If left alone, the paper reverts to its original state in five days.
Nearly 1 percent of carbon emissions annually can be attributed to paper production, even though we recycle much of the paper we produce.
Yadong Yin has a solution. He and his colleagues at the University of California at Riverside have invented a type of paper that can be printed on using just light, erased by heating and reused up to 80 times.
Yin created nanoparticles, which are 1 million times smaller than the thickness of human hair, with the dye Prussian blue, or its chemical analogues, and titanium oxide, which is commonly used in white wall paint. This mixture is then applied to normal paper.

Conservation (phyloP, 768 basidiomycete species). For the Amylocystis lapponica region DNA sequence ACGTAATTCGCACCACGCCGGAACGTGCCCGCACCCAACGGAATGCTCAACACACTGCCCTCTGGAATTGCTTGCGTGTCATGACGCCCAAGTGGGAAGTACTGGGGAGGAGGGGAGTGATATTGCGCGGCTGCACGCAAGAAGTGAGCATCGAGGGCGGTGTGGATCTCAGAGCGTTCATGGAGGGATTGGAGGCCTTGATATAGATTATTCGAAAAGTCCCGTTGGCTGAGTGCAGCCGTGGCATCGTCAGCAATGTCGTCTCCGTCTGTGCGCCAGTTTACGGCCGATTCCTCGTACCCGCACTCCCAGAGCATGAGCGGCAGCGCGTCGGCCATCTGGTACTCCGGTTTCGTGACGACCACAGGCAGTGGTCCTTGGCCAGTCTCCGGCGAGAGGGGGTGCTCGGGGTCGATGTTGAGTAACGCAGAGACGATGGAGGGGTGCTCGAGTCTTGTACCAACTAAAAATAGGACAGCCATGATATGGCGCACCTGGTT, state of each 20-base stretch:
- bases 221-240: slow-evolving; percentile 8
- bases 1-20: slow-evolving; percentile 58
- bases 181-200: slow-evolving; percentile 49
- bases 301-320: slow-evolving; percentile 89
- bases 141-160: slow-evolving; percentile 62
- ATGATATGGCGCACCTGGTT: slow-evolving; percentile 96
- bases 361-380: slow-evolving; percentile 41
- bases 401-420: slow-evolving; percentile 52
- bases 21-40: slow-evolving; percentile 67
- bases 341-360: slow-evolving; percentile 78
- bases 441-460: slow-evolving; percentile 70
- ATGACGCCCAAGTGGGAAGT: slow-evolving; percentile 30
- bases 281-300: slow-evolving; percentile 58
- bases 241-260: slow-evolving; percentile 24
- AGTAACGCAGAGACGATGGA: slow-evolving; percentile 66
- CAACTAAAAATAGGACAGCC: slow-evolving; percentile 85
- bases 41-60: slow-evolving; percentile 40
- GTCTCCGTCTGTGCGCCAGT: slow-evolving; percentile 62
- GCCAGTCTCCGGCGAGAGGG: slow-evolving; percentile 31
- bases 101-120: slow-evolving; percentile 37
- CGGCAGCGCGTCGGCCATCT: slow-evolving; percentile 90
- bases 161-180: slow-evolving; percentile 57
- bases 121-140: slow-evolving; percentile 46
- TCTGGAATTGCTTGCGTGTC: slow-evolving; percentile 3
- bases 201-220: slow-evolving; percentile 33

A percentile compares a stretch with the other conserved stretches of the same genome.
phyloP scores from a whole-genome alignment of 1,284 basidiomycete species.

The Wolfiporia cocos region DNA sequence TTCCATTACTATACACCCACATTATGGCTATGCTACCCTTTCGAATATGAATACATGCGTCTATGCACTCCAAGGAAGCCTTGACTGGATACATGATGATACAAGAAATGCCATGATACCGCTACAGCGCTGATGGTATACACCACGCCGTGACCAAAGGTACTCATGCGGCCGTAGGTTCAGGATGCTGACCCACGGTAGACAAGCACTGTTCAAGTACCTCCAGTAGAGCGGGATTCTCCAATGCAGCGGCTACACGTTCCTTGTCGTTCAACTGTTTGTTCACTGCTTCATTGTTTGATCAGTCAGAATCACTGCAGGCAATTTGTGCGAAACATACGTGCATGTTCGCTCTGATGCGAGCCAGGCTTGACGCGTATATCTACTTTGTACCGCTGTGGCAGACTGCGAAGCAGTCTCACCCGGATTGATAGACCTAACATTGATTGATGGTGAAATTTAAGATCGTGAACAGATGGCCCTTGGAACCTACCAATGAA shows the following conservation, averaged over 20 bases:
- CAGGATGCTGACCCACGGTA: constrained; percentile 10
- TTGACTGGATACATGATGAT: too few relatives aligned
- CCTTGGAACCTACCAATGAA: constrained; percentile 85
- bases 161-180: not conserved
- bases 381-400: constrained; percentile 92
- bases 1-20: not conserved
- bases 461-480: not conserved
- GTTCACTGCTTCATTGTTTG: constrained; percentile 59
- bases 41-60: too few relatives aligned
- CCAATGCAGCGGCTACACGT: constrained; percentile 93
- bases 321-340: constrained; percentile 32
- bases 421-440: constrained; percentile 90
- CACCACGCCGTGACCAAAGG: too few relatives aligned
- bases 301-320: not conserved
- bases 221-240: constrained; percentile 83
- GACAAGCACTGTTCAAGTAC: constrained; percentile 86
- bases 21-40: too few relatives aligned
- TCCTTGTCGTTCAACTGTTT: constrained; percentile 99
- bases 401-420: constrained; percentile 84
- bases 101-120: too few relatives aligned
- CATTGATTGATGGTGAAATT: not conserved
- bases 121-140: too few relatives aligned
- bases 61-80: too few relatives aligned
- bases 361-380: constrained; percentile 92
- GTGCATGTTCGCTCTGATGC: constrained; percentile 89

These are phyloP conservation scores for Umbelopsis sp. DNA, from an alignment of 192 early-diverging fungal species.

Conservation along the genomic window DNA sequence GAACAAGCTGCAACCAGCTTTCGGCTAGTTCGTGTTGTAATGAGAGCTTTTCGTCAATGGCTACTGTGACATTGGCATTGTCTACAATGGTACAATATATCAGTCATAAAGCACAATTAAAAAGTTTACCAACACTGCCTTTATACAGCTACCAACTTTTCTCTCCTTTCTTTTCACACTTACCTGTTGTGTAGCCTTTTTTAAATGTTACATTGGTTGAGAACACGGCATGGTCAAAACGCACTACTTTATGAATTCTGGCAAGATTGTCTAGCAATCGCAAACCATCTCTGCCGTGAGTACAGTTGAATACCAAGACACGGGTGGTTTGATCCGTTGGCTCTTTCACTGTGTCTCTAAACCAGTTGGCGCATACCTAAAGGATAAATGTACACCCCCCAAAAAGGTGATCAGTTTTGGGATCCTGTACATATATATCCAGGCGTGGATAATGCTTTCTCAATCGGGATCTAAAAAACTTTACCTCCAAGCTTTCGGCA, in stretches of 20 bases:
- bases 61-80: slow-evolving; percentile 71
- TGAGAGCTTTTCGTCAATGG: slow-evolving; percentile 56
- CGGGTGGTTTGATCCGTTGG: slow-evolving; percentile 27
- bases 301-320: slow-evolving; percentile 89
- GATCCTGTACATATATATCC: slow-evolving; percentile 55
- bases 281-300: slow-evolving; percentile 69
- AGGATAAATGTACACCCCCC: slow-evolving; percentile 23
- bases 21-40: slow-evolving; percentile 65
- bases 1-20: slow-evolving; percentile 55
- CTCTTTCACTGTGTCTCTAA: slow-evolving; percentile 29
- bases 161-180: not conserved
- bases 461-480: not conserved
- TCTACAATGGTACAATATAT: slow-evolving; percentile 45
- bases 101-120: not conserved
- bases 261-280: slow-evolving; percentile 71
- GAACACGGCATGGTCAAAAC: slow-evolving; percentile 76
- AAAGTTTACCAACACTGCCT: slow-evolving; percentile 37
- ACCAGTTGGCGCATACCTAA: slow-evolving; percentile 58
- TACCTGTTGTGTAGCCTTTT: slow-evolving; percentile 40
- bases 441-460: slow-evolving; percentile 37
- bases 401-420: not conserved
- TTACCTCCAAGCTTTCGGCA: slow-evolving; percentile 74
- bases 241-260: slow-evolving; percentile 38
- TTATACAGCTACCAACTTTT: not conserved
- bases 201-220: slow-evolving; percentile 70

When the coating is exposed to ultraviolet light, electrons from titanium oxide move to the dye in the nanoparticle. This addition of electrons makes the blue dye turn white. Focusing the ultraviolet light into shapes, you can print white words on a blue background—or blue words on a white background, which are easier to read.
If left alone, the paper reverts to its original state in five days. That process can be accelerated by heating the paper to 120 °C (250 °F) for 10 minutes.
Yin’s paper is not the only ink-free paper that can be printed by light, but its use of cheap and easily available chemicals makes it more likely to become a commercial product. Of course, it will only take off if the printer used for the paper is cheap too. That’s what Yin’s team is working on next.